Being Biracial-Personal Narrative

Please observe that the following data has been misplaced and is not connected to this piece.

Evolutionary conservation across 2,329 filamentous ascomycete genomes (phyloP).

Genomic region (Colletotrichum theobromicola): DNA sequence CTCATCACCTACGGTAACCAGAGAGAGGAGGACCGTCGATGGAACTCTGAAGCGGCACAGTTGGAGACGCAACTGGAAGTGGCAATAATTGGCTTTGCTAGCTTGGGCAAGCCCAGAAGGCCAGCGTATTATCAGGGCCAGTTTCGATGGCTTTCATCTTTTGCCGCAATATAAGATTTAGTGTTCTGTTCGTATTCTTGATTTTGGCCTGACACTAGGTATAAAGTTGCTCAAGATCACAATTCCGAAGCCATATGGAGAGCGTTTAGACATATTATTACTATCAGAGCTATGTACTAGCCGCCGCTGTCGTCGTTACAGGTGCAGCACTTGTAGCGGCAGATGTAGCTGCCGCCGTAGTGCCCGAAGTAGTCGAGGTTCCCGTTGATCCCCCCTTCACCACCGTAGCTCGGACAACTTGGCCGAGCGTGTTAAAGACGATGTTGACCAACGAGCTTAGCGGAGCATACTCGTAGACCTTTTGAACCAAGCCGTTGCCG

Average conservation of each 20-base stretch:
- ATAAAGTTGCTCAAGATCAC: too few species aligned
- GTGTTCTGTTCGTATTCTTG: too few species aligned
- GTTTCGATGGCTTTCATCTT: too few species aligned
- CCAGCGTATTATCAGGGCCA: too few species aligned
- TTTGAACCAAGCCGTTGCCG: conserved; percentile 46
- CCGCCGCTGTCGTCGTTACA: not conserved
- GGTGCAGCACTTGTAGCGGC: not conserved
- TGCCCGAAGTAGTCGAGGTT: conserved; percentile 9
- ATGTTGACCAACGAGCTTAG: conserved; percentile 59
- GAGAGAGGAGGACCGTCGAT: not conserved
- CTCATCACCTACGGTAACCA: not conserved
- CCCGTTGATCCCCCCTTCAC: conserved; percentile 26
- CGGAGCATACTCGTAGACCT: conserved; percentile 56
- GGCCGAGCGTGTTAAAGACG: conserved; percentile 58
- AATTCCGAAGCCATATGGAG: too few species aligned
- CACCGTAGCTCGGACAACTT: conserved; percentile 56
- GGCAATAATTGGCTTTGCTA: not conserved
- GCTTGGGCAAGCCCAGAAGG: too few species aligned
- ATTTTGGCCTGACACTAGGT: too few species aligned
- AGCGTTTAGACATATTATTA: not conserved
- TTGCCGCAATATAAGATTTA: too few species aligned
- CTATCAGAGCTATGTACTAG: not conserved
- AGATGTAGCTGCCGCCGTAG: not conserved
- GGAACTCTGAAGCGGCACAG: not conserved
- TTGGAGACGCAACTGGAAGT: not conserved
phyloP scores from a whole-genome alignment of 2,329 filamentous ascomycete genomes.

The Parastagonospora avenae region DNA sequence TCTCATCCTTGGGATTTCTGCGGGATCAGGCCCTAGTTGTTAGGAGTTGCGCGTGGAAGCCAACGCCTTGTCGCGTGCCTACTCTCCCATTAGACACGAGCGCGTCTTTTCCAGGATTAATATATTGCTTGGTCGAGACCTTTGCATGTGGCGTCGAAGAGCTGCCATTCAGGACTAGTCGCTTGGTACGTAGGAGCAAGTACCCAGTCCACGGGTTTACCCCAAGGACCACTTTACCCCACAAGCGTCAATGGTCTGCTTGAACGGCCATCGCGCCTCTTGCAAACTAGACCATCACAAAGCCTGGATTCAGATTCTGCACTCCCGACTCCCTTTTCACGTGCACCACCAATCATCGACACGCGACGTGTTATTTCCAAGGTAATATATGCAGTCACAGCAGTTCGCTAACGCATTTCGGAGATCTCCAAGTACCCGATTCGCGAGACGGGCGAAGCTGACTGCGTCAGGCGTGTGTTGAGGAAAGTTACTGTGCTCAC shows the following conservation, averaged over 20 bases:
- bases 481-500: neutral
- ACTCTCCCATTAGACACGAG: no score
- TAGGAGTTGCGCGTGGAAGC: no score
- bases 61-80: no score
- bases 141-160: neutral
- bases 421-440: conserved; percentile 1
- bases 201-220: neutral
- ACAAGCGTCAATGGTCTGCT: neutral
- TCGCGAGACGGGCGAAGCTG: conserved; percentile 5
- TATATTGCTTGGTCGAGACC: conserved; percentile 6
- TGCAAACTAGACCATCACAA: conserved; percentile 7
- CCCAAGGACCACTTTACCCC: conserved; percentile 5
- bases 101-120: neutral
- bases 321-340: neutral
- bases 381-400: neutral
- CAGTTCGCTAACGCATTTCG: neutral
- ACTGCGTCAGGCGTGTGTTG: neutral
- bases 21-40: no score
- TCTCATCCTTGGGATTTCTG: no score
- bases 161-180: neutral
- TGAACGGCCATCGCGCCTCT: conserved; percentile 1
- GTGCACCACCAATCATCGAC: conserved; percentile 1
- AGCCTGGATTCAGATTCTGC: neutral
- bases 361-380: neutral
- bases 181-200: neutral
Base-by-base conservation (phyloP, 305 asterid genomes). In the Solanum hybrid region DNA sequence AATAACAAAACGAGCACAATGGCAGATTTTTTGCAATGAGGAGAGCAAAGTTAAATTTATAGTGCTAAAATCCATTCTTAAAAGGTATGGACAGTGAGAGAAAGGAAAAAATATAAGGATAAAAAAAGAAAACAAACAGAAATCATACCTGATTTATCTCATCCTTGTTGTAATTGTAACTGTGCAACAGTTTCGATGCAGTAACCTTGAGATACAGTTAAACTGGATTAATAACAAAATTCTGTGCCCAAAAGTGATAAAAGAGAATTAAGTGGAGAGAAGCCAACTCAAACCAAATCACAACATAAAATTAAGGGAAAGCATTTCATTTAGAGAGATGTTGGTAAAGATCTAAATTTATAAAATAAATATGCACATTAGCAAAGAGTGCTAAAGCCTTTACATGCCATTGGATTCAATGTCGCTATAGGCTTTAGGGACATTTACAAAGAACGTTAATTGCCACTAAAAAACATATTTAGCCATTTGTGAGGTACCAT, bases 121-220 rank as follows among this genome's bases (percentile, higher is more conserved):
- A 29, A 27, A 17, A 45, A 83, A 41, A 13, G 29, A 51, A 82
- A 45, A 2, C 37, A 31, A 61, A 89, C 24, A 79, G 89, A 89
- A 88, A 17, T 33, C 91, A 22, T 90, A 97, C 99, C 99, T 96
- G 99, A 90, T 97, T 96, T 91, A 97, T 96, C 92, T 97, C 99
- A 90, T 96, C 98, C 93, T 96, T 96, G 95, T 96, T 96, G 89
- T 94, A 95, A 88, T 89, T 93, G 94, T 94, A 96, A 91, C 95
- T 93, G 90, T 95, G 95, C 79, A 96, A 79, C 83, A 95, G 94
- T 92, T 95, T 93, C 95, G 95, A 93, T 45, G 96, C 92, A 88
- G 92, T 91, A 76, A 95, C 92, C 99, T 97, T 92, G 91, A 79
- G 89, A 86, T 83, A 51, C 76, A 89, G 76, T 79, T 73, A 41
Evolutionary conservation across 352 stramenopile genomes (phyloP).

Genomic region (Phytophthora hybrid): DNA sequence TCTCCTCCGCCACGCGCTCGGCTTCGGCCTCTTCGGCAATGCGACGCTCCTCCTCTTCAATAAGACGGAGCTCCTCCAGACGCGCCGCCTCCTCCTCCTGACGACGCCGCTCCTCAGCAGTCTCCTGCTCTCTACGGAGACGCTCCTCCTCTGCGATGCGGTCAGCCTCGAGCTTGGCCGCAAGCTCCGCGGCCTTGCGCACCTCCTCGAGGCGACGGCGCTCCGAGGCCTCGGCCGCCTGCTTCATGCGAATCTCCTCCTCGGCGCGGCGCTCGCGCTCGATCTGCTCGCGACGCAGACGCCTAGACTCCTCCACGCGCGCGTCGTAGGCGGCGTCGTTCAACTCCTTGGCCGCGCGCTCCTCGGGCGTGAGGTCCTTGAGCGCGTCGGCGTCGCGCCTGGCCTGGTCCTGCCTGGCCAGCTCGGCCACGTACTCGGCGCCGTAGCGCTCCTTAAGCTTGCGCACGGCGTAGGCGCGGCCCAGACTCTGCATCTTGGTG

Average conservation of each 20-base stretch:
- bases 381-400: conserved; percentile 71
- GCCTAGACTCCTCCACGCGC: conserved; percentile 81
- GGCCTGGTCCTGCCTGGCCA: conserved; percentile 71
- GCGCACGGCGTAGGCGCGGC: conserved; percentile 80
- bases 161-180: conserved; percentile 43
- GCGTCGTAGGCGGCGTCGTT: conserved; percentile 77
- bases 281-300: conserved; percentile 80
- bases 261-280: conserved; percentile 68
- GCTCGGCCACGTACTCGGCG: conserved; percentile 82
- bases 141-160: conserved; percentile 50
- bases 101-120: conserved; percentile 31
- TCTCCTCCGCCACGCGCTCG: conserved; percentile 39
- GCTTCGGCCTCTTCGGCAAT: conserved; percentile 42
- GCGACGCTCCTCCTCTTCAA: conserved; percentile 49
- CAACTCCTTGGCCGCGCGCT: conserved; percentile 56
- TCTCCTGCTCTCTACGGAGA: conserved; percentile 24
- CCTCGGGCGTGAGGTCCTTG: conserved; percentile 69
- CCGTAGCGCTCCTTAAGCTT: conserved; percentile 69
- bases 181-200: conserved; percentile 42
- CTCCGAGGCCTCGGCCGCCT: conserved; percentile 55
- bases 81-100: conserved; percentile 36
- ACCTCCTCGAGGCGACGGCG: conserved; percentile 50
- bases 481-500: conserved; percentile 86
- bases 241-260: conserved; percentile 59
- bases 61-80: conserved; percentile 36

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Being Biracial-Personal Narrative I was late for school, and my father had to walk me in to class so that my teacher would know the reason for my tardiness. My dad opened the door to my classroom, and there was a hush of silence. Everyone's eyes were fixed on my father and me. He told the teacher why I was late, gave me a kiss goodbye and left for work. As I sat down at my seat, all of my so-called friends called me names and teased me. The students teased me not because I was late, but because my father was black. They were too young to understand. All of this time, they thought that I was white, because I had fare skin like them, therefore I had to be white. Growing up having a white mother and a black father was tough. To some people, being black and white is a contradiction in itself. People thought that I had to be one or the other, but not both. I thought that I was fine the way I was. But like myself, Shelby Steele was stuck in between two opposite forces of his double bind. He was black and middle class, both having significant roles in his life. "Race, he insisted, blurred class distinctions among blacks. If you were black, you were just black and that was that" (Steele 211). Since Altoona is a primarily white city, I grew up being around white people 90% of the time. The only time I really spent being around blacks was with my father everyday, and with family members on my father's side. So of course I consider myself as being whiter because of the fact that I was raised mostly around white people. I know I don't look like the average white person, or the average black person, but who's to say what blacks and whites are suppose to look like. I have my own unique color. It is what my biracial friends a... ... middle of paper ... ...nce is that blacks aren't trying to make me to be black. They just want to make sure that I don't forget about that side of me. Steele expresses, "What becomes clear to me is that people like myself, my friend, and middle-class blacks generally are caught in a very specific double bind that keeps two equally powerful elements of our identity at odds with each other" (Steele 212) But as long as you, yourself, are ok with your double bind, it shouldn't matter what other people think. You can't help what you were born into. I've learned a lot from being black and white. It has made me much stronger of a person. If I ever had a chance to choose between one or the other so that I wouldn't be stuck in this double bind, I wouldn't. I'm not just white. And I'm not just black. I am both. I am biracial. And the way I see it is that I have the best of both worlds.
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